Indexing SQL Server Queries For Performance: Equality vs. Inequality Searches

Big, Bold Flavor

Since I first started reading about indexes, general wisdom has been to design the key of your indexes to support the most restrictive search predicates first.

I do think that it’s a good starting place, especially for beginners, to get acceptable query performance. The problem is that many databases end up designed with some very non-selective columns that are required for just about every query:

  • Soft deletes, where most rows are not deleted
  • Status columns, with only a handful of potential entries

Leaving the filtered index question out for the moment, I see many tables indexed with the “required” columns as the first key column, and then other (usually) more selective columns further along in the key. While this by itself isn’t necessarily a bad arrangement, I’ve seen many local factors lead to it contributing to bad performance across the board, with no one being quite sure how to fix it.

In this post, we’ll look at both an index change and a query change that can help you out in these situations.

Schema Stability

We’re going to start with two indexes, and one constraint.

ON dbo.Badges
    (Name, UserId)

ON dbo.Posts
    (PostTypeId, OwnerUserId)

      PostTypeId > 0 
  AND PostTypeId < 9

The index and constraint on the Posts table are the most important. In this case, the PostTypeId column is going to play the role of our non-selective leading column that all queries “require” be filtered to some values.

You can think of it mentally like an account status, or payment status column. All queries need to find a particular type of “thing”, but what else the search is for is up to the whims and fancies of the developers.

A Reasonable Query?

Let’s say this is our starting query:

    DisplayName =
            FROM dbo.Users AS u
            WHERE u.Id = b.UserId
    ScoreSum = 
FROM dbo.Badges AS b
        n =
            ROW_NUMBER() OVER
                ORDER BY
                    p.Score DESC
    FROM dbo.Posts AS p 
    WHERE p.OwnerUserId = b.UserId
    AND   p.PostTypeId < 3
) AS p
WHERE p.n = 0
AND   b.Name IN (N'Popular Question')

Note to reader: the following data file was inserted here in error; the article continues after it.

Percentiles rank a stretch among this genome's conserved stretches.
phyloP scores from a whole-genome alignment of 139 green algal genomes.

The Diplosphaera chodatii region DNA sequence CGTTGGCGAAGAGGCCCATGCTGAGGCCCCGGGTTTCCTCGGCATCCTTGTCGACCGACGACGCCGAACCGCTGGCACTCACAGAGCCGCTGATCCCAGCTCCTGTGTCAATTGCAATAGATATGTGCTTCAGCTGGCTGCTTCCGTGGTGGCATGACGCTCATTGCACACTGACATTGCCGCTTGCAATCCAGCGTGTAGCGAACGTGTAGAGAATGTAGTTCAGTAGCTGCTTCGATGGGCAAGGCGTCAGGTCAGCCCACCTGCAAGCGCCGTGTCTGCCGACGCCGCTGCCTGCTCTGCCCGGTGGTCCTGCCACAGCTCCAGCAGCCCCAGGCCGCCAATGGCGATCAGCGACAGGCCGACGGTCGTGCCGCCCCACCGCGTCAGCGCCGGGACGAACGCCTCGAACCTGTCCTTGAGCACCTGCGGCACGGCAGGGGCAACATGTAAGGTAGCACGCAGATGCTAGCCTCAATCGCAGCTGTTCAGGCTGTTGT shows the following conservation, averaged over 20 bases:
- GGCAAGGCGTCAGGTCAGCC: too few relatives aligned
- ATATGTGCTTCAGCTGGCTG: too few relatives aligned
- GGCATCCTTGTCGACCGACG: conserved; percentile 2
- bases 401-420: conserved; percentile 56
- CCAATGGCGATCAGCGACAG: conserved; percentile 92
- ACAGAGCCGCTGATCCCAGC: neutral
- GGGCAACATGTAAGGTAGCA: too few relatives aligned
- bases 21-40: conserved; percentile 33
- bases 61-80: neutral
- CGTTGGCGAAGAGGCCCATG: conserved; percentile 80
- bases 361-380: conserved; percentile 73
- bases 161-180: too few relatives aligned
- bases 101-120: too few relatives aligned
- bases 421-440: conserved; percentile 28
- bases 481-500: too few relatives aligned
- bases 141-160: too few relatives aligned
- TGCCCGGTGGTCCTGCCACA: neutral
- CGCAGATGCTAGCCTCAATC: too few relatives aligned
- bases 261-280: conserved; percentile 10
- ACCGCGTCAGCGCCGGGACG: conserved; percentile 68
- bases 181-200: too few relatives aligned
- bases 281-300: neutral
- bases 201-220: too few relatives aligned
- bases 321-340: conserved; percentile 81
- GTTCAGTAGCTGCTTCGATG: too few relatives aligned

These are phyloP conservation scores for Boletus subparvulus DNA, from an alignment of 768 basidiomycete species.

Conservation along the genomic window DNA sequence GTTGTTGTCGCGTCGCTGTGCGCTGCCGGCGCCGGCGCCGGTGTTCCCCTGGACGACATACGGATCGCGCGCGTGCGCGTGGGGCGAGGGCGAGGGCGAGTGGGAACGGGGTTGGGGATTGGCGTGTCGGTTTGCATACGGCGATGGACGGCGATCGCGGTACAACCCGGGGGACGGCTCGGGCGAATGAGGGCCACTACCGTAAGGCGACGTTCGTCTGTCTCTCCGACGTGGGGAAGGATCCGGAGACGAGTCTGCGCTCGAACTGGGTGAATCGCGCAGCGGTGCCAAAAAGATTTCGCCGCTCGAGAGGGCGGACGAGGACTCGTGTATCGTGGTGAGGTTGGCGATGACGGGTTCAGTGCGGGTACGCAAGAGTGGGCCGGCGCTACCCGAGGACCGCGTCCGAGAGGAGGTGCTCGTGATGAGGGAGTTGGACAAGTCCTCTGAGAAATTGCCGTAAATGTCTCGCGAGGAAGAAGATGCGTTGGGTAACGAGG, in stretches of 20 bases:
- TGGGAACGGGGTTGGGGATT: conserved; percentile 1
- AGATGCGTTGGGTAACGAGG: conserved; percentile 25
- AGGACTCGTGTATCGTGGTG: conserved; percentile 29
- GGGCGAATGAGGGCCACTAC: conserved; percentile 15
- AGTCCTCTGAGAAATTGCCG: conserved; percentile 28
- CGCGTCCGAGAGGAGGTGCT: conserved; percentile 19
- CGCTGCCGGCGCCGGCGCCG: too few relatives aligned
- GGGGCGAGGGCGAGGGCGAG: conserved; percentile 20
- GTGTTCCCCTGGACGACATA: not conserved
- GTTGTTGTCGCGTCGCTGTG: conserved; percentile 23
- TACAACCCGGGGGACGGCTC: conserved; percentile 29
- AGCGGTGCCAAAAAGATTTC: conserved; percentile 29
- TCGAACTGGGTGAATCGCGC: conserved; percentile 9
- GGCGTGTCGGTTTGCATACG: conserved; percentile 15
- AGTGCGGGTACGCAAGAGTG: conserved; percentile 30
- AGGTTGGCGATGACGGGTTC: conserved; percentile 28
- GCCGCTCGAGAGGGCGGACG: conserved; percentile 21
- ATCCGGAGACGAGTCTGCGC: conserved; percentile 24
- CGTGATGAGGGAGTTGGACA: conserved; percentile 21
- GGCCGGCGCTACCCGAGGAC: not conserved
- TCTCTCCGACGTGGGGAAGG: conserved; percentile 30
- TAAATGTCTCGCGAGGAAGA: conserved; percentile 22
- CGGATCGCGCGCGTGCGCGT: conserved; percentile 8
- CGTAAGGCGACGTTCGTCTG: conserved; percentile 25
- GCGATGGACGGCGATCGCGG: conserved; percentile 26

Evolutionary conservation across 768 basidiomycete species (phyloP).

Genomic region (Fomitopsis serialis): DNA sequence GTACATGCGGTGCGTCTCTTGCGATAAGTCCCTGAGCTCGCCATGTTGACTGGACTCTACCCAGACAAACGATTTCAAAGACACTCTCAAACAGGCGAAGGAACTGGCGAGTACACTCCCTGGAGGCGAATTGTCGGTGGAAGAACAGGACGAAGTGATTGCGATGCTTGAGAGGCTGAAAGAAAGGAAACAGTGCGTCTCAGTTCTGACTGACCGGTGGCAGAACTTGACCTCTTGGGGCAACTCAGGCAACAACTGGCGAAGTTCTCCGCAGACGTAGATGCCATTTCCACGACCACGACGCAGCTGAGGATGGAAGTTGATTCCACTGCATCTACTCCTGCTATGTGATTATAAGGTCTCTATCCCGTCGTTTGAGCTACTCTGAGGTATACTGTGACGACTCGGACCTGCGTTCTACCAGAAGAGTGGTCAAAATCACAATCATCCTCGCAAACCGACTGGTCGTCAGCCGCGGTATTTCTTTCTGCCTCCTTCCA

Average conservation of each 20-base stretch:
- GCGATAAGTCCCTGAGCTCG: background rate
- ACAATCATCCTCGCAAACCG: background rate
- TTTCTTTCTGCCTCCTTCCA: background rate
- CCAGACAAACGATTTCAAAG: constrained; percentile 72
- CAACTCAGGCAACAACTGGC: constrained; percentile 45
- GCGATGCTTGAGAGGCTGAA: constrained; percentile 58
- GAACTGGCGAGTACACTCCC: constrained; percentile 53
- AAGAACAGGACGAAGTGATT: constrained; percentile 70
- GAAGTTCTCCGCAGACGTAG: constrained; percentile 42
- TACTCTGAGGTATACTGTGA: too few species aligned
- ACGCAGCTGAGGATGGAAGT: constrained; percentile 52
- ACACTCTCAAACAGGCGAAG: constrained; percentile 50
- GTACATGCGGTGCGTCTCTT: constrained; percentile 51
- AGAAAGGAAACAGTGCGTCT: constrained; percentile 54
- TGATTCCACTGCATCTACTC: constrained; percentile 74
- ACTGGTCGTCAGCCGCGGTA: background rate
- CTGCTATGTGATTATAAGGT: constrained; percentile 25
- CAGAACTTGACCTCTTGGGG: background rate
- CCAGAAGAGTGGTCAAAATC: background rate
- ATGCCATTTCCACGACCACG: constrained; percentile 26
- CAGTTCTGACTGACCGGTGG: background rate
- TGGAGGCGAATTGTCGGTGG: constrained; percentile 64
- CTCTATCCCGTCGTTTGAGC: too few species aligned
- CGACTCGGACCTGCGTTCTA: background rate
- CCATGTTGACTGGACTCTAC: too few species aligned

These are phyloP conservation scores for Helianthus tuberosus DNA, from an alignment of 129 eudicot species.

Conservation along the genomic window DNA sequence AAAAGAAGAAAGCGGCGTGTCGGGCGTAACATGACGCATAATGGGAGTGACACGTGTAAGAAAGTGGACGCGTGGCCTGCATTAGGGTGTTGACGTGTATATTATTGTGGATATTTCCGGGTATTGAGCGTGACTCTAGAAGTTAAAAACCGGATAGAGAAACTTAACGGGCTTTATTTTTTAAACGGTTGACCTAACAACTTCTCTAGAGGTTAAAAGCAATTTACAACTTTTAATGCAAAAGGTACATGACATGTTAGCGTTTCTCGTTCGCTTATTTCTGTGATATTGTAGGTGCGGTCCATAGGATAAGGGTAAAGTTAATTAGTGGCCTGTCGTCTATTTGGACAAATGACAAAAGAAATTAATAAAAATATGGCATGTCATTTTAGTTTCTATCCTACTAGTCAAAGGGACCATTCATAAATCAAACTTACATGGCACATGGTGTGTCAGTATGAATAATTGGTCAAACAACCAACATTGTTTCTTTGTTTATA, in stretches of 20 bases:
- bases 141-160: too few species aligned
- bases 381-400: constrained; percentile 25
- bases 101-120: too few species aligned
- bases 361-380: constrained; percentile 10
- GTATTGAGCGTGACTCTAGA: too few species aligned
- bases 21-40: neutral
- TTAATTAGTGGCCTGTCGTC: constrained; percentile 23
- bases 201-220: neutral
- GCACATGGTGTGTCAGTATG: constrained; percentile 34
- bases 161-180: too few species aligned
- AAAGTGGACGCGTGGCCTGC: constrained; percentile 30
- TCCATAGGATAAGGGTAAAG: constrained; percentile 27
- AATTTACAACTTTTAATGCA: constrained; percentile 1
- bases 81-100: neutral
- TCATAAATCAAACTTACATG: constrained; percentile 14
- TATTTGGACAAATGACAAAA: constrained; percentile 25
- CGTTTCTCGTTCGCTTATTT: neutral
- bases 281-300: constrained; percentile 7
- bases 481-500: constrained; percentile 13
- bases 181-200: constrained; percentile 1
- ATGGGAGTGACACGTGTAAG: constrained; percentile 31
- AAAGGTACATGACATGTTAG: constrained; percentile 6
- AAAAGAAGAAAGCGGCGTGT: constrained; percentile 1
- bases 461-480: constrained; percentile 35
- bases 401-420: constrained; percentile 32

Focusing in on the CROSS APPLY section where the Posts table is queried, our developer has chosen to look for PostTypeIds 1 and 2 with an inequality predicate. Doing so yields the following plan, featuring an Eager Index Spool as the villain.

sql server query plan
i came to drop crumbs

SQL Server decided to scan our initial index and create a new one on the fly, putting the OwnerUserId column first, and the Score column second in the key of the index. That’s the reverse of what we did.

Leaving aside all the icky internals of Eager Index Spools, one can visually account for about 20 full seconds of duration spent on the effort.

Query Hints To The Rescue?

I’ve often found that SQL Server’s query optimizer is just out to lunch when it chooses to build an Eager Index Spool, but in this case it was the right choice.

If we change the query slightly to use a hint (FROM dbo.Posts AS p WITH(FORCESEEK)) we can see what happens when we use our index the way Codd intended.

It is unpleasant. I allowed the query to execute for an hour before killing it, not wanting to run afoul of my laptop’s extended warranty.

The big problem of course is that for each “seek” into the index, we have to read the majority of the rows across two boundaries (PostTypeId 1 and PostTypeId 2). We can see that using the estimated plan:

sql server query plan
in this case, < 3 is not a heart.

Because our seek crosses range boundaries, the predicate on OwnerUserId can’t be applied as an additional Seek predicate. We’re left applying it as a residual predicate, once for PostTypeId 2, and once for PostTypeId 1.

The main problem is, of course, that those two ranges encompass quite a bit of data.

| PostTypeId |    count   |
|          2 | 11,091,349 |
|          1 |  6,000,223 |
|          4 |     25,129 |
|          5 |     25,129 |
|          3 |        167 |
|          6 |        166 |
|          7 |          4 |
|          8 |          2 |

11 million rows for 2, and 6 million rows for 1.

Changing The Index

If you have many ill-performing queries, you may want to consider changing the order of key columns in your index to match what would have been spooled:

ON dbo.Posts
    (OwnerUserId, PostTypeId)

This gets rid of the Eager Index Spool, and also the requirement for a FORCESEEK hint.

sql server query plan

At this point, we may need to contend with the Lazy Table Spool in order to get across the finish line, but we may also consider getting a query from ~30 seconds down to ~4 seconds adequate.

Of course, you may just have one query suffering this malady, so let’s look at a query rewrite that also solves the issue.

Optimizer Inflexibility

SQL Server’s query optimizer, for all its decades of doctors and other geniuses working on it, heavily laden with intelligent query processing features, still lacks some basic capabilities.